This picturesque stretch of California reminded me once again what our state must have looked like 100 years ago. Dirt roads lead to old Victorian ranches and barns surrounded by century old King Palm trees shading them from the hot central valley sun. The unending cycle of seasons, planting, growth and harvesting had carved a well worn path that dominated this farming culture. You could feel the balance of both knowing what to expect and hard work rewarded with the sounds and the smells of this simple town.

I could see myself living in a small town like this, away from the pace and hurried life we live in the city. I could get used to smelling orange and lemon flowers float on the air and the sound of the honey bee zipping by, the only thing in a hurry to get to work. I can taste the tart juice of the warm citrus on my tongue while I watch the world go by. 

Some day...

Julie Green
April 6, 2019

"Destination: Lemon Cove Orchards No. 2" 2018

"Destination: Lemon Cove Orchards No. 3" 2018

"Destination: Lemon Cove Orchards No. 4" 2018

"Destination: Lemon Cove Orchards No. 5" 2018

Saturday, March 30, 2019

Destination: Grant's Grove

"Destination: Grants Grove No. 1" 2018

General Grant Gove, a section of the greater Kings Canyon National Park, was established by the US Congress in 1890 and is located in Fresno County, California. The primary attraction of General Grant Grove is the giant sequoia trees that populate the grove. General Grant Grove's most well-known tree is the General Grant Tree, which is 267 feet tall and the third largest known tree in the world. The General Grant Tree is over 1,500 years old and is known as the United States's national Christmas Tree. General Grant Grove consists of 154 acres and is geographically isolated from the rest of Kings Canyon National Park.

One cannot go into the trees without coming out humbled...

Julie Green
March 30, 2018

"Destination: Grants Grove No. 2" 2018

"Destination: Grants Grove No. 3" 2018

"Destination: Grants Grove No. 4" 2018

"Destination: Grants Grove No. 5" 2018

Saturday, March 23, 2019

Destination: Badger

“Destination: Badger No. 1” 2018

On a trip to Sequoia National Park last year, we drove through a small town called Badger where time felt as though it had stopped. Old barns, small wooden huts and hay shelters dotted the hillside and captured my imagination. Oak trees crowded out the sky and their twisted branches added to the timelessness of the place. In the middle of the day it felt like dusk. With a population of 140 people in this Tulare County community, I felt as though I had been whisked through a wormhole and dropped into the middle of the United States back in the 30's.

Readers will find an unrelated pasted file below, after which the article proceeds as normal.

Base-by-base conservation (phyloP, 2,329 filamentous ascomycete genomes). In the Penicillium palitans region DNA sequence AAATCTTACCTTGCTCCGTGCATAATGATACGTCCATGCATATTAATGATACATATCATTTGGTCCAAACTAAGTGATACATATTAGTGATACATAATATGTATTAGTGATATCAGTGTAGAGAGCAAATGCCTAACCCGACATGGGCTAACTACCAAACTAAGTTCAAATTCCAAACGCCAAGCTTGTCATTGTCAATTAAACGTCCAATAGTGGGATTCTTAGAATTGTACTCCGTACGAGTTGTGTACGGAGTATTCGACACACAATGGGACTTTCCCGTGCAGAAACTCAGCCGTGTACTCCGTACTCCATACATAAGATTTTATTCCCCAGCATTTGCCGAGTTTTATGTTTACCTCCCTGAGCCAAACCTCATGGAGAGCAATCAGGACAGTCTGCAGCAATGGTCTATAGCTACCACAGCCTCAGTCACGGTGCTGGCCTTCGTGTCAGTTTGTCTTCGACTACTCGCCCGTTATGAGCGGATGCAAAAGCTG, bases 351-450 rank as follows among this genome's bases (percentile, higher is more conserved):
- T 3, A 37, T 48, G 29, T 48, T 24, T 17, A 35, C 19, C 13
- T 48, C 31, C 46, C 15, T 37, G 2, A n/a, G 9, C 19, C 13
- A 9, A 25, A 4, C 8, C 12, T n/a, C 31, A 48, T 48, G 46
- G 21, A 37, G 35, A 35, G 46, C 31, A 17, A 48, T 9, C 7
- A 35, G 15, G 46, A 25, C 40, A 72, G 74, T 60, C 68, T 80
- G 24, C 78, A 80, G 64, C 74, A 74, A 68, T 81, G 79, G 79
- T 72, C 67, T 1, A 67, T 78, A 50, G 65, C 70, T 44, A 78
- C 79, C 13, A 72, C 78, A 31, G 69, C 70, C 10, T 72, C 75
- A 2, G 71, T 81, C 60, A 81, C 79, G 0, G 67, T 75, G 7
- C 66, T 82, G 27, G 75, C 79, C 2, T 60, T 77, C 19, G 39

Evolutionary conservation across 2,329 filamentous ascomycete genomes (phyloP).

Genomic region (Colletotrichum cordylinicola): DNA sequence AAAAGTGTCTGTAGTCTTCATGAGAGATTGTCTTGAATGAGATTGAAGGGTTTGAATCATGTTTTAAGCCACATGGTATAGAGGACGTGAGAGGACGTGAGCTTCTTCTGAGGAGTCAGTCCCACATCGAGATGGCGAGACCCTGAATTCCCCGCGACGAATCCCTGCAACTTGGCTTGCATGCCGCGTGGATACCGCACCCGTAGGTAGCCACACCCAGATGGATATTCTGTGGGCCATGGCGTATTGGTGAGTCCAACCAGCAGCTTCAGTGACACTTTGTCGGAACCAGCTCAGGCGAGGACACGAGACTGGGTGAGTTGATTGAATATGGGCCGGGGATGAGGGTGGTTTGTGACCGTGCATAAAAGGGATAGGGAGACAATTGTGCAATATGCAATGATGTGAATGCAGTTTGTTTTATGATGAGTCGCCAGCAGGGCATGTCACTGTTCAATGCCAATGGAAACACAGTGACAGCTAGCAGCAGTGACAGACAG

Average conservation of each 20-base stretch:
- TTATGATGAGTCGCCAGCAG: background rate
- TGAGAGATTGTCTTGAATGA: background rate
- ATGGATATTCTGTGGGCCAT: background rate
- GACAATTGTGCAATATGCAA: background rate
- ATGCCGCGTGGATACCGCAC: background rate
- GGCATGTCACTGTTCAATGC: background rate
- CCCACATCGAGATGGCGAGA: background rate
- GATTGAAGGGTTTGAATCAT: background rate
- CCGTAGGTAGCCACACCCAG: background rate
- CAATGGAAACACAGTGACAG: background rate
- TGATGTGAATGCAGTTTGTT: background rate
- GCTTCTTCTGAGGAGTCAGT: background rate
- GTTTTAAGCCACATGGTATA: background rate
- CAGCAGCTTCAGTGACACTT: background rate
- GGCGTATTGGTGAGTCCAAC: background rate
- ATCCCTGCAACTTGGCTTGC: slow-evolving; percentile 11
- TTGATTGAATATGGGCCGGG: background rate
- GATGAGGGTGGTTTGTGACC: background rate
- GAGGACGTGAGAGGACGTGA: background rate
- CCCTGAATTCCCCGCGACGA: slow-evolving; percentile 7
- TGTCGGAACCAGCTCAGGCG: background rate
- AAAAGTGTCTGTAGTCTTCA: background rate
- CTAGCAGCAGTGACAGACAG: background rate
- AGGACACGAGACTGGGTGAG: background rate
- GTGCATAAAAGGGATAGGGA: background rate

The old wooden planks had a slight sheen of moss growing on the shaded side of each structure and their rooves were made from sheets of corrugated tin. I can only imagine what it would sound like during a storm. I grew up with old barns like this out in the undisturbed fields behind our track homes. I was always intrigued by their man made walls sagging from the weight of time and seasons. They stood as a testament to the hard work and humble beginning of the farmers and cattle folk who worked the land before my eyes in an era that was before my time.

Julie Green
March 23, 2019

“Destination: Badger No. 2” 2018

“Destination: Badger No. 3” 2018

“Destination: Badger No. 4” 2018

“Destination: Badger No. 5” 2018

Saturday, March 16, 2019

Destination: Pine Mountain Club

"Destination: Pine Mountain Club No. 1" 2018

Last November we took a trip up the Grapevine during a storm and ended up seeing the most dazzling display of nature in the San Emigdio Mountain community of Pine Mountain Club. I have driven past the small towns dotting the sides of the road through the Tejon Pass a million times but have rarely stopped except for gas. It was time to take a closer look, so we chose a town deep in the woods to explore.

On our way to our local destination, I imagined that the local population was like other mountain communities, close knit and hard working with the punctuation of vistiors occasionally being seen in town. I quickly felt as though we had driven to another state. Nature ruled and the effects of humanity were less apparent. The curling smoke from a chimney could be seen in the depths of the pine valley and the road was the only guide that lead us deeper into Bear country.

This series of photographs were taken directly from my passenger seat. The intermittent rain made for a lovely textured screen that separated me from the elements and refracted the mountain town we were driving through. I was intrigued by the somber winter colors of dark rust and deep emerald greens. These images are a hush or a melancholy poem. They speak to me about the power of nature and moments of reflection during the darkest hours of winter.

Julie Green
March 16, 2019

"Destination: Pine Mountain Club No. 2" 2018

"Destination: Pine Mountain Club No. 3" 2018

"Destination: Pine Mountain Club No. 4" 2018

"Destination: Pine Mountain Club No. 5" 2018